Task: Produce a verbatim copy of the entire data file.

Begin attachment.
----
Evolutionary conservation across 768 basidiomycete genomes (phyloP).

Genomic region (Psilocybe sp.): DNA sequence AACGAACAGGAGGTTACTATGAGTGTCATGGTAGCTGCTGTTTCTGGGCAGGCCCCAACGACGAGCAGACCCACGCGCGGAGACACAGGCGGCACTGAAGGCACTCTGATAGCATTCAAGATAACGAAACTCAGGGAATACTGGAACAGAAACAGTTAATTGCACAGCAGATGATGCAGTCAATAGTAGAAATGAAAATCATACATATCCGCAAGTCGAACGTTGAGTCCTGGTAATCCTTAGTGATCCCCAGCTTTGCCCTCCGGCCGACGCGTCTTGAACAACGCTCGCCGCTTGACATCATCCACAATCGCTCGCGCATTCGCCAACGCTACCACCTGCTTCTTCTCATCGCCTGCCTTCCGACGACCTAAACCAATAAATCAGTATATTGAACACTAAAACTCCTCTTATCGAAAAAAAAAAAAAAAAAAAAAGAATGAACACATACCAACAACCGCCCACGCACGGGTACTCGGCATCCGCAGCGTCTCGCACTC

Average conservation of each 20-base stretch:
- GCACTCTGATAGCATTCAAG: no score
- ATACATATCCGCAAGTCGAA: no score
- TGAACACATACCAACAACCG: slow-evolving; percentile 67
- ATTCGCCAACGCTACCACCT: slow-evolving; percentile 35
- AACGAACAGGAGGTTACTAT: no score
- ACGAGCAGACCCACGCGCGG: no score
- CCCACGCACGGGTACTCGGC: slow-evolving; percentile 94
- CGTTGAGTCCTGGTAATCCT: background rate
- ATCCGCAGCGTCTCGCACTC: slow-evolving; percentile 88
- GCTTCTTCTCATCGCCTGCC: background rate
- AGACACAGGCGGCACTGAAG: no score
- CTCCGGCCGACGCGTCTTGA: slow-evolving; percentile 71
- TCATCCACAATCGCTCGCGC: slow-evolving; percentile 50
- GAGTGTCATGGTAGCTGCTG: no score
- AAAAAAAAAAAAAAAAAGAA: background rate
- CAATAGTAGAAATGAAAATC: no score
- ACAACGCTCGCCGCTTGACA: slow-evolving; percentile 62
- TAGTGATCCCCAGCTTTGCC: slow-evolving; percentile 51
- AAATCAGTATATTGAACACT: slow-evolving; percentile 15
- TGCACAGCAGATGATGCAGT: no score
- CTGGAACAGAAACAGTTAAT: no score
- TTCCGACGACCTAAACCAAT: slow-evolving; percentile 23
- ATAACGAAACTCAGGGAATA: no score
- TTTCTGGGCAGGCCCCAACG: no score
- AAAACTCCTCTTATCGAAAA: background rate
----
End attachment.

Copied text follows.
Evolutionary conservation across 768 basidiomycete genomes (phyloP).

Genomic region (Psilocybe sp.): DNA sequence AACGAACAGGAGGTTACTATGAGTGTCATGGTAGCTGCTGTTTCTGGGCAGGCCCCAACGACGAGCAGACCCACGCGCGGAGACACAGGCGGCACTGAAGGCACTCTGATAGCATTCAAGATAACGAAACTCAGGGAATACTGGAACAGAAACAGTTAATTGCACAGCAGATGATGCAGTCAATAGTAGAAATGAAAATCATACATATCCGCAAGTCGAACGTTGAGTCCTGGTAATCCTTAGTGATCCCCAGCTTTGCCCTCCGGCCGACGCGTCTTGAACAACGCTCGCCGCTTGACATCATCCACAATCGCTCGCGCATTCGCCAACGCTACCACCTGCTTCTTCTCATCGCCTGCCTTCCGACGACCTAAACCAATAAATCAGTATATTGAACACTAAAACTCCTCTTATCGAAAAAAAAAAAAAAAAAAAAAGAATGAACACATACCAACAACCGCCCACGCACGGGTACTCGGCATCCGCAGCGTCTCGCACTC

Average conservation of each 20-base stretch:
- GCACTCTGATAGCATTCAAG: no score
- ATACATATCCGCAAGTCGAA: no score
- TGAACACATACCAACAACCG: slow-evolving; percentile 67
- ATTCGCCAACGCTACCACCT: slow-evolving; percentile 35
- AACGAACAGGAGGTTACTAT: no score
- ACGAGCAGACCCACGCGCGG: no score
- CCCACGCACGGGTACTCGGC: slow-evolving; percentile 94
- CGTTGAGTCCTGGTAATCCT: background rate
- ATCCGCAGCGTCTCGCACTC: slow-evolving; percentile 88
- GCTTCTTCTCATCGCCTGCC: background rate
- AGACACAGGCGGCACTGAAG: no score
- CTCCGGCCGACGCGTCTTGA: slow-evolving; percentile 71
- TCATCCACAATCGCTCGCGC: slow-evolving; percentile 50
- GAGTGTCATGGTAGCTGCTG: no score
- AAAAAAAAAAAAAAAAAGAA: background rate
- CAATAGTAGAAATGAAAATC: no score
- ACAACGCTCGCCGCTTGACA: slow-evolving; percentile 62
- TAGTGATCCCCAGCTTTGCC: slow-evolving; percentile 51
- AAATCAGTATATTGAACACT: slow-evolving; percentile 15
- TGCACAGCAGATGATGCAGT: no score
- CTGGAACAGAAACAGTTAAT: no score
- TTCCGACGACCTAAACCAAT: slow-evolving; percentile 23
- ATAACGAAACTCAGGGAATA: no score
- TTTCTGGGCAGGCCCCAACG: no score
- AAAACTCCTCTTATCGAAAA: background rate